Serving Chiropractors and Their Patients

Recent WI Court Decision Addresses Medicare Claims Submission

A Court decision was recently rendered in Wisconsin which addresses the intracacies of claims submission to medicare in situations involving treatment of patients involved in “tort” or negligence cases where there is a third party- insurer  available to pay for treatment expenses.  That third party can commonly be a workers compensation insurer of the patient’s employer or liablity insurer of  a negligent driver involved in an accident with the doctor’s patient. In the case of Conrad Laska v. General Casualty Company, the Wisconsin Appellate court noted several important medicare reimbursment concepts in these types of situations.  In this case, a hospital filed a statutory lien against a tort or third party payor seeking payment out of any eventual settlement or jury verdict, rather than billing medicare for an injured parties treatment.  The Court reviewed several medicare reimbursement concepts in its decision which are worthy of consideration by the chiropractor treating patients involved in these situations.

First, the Court reviewed the “Provider Agreement Statute” (42 USC 1395cc-Special “legal speak” for the United States Code)  Under this statute, a provider participating in the medicare program “may not charge any individual or any person for…services for which such individual is entitled to payment under medicare.”  Doctors should always consider the wishes of patients involved in these tort claims as to whether they prefer to utilize their medicare coverage for the treatment since no further recovery can be sought from the patient if reimbursement is obtained from medicare.

Second, the Court noted the “Secondary Payor Statute” (42 USC 1395yb)  Under this statute, medicare is a secondary payor (to the negligent party’s tort or liability insurer; who is the “first party payor”) for medical services provided to a medicare eligible patient when “payment has been made or can reasonably be expected to be make promptly under a worker’s compensation policy or under an automobile or liability policy.”  Promptly has been defined by regulations as within 120 days after the earlier of (1) the date the claim is filed with an insurer or (2) the date the service is furnished.  Also, a provider must submit bills to medicare within one year of the date of service.  42 CFR s. 424.44(a).  As most doctors find when billing a worker’s compensation insurer of the negligent driver’s insurer for patient care, it is very unlikely that reimbursement will be paid “promptly” within the 120 day  period.  As a result, most doctors avoid the risk of no reimbursemt or uncertainly of waitng for settlement or jury verdict by resorting to billing medicare within the one year of care time limitation.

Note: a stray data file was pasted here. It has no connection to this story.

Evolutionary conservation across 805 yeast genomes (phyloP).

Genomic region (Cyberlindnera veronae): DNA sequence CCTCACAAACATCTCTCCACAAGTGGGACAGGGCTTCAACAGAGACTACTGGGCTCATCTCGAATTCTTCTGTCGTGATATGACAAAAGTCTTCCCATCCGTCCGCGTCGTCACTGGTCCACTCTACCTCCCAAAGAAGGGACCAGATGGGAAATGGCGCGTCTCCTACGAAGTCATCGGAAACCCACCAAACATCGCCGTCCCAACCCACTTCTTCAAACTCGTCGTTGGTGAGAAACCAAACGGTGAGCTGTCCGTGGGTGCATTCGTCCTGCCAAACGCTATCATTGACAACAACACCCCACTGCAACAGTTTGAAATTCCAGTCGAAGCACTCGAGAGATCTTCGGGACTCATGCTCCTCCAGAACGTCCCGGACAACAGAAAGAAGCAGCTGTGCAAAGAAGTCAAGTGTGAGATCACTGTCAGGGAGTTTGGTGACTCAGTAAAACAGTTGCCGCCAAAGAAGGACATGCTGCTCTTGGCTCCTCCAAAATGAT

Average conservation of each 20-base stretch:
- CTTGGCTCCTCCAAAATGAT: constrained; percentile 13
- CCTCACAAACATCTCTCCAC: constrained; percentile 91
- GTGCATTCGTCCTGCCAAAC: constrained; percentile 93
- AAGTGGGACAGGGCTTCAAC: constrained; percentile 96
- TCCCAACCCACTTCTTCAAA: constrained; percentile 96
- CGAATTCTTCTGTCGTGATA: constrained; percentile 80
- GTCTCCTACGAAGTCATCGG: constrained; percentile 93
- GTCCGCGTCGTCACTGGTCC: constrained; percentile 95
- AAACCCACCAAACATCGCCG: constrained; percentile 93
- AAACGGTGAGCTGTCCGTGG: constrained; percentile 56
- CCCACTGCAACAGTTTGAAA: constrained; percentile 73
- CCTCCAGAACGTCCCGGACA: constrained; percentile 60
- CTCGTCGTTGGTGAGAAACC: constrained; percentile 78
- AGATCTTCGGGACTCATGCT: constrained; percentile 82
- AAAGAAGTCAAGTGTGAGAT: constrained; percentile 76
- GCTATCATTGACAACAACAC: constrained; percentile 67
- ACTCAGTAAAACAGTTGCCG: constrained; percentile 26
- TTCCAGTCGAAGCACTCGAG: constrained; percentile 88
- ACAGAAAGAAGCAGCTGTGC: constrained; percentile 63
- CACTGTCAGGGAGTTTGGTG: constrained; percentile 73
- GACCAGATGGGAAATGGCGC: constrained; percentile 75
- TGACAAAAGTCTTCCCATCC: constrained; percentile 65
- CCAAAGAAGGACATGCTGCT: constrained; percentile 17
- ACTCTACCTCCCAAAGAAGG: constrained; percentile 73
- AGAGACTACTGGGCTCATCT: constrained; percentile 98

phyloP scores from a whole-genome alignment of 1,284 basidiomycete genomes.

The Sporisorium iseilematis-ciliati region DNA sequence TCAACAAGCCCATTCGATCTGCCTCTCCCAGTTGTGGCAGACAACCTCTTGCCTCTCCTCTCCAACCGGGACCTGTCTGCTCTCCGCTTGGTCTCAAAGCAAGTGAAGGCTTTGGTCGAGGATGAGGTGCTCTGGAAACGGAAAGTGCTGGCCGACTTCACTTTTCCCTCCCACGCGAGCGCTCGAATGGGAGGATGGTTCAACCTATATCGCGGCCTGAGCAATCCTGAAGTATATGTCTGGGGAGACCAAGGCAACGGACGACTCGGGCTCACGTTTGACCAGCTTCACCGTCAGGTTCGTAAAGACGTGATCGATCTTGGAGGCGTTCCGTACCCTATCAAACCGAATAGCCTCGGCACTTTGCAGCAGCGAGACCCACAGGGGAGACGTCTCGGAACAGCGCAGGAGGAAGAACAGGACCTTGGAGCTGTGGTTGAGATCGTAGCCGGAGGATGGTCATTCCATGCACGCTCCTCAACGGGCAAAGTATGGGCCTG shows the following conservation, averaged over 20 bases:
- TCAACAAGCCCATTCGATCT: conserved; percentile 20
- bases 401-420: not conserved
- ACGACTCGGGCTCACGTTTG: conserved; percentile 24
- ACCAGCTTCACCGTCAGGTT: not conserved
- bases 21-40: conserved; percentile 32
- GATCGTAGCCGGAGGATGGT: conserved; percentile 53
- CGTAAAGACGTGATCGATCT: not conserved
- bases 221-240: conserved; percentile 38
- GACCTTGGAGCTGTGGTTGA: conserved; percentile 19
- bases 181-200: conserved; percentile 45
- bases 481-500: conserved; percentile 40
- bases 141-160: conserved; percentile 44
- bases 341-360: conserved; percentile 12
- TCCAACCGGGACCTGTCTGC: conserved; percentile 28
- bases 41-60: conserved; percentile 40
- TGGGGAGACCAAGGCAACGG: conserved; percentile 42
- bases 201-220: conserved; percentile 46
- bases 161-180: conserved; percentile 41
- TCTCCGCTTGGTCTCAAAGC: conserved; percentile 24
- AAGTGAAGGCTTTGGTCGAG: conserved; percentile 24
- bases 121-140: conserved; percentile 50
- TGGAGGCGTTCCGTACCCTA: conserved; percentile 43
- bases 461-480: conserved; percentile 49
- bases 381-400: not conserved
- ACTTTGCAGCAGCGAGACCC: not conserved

Finally, the Court commented on those situations where the doctor takes on the “risk” of not promptly billing  medicare, but instead resorts to waiting for reimbursement from the negligent party’s insurer.  The Appellate Court commented on a  2000 memorandum from the Department of Health and Social Services which states that a “provider of services are required to drop their liens (for payment) and terminate their billing efforts to collect from a liability insurer or a (medicare) beneficiary  once the medicare billing period expires (one year from date of service) unless the liability claim was settled prior to the expiration of the medicare billing period.  Since many personal injury claims take longer that a year from the date of chiropractic service to finally resove, the doctor may ultimatly be  left with no recourse for recovery from either the negligent party’s insurer or the medicare patient.

These are three very important concepts which should be kept in mind when  treating medicare patients who have claims against negligent party’s offering third party liablity coverage.  The doctor usually has the choice of either billing medicare within one year of treatment if that negligent party’s insurer does not promptly (120 days of care) provide reimbursement or continue to pusue recovery exclusively against a liablity insurer  since medicare (and  certainly not the medicare patient) cannot be billed outside of that one year period.  The option taken by the doctor must be carefully reviewed and approved by the medicare patient so as to prevent situations where the patient refutes any obligation for payment when the doctor has troubles ultimatley recovering from the tort or liablity insurer.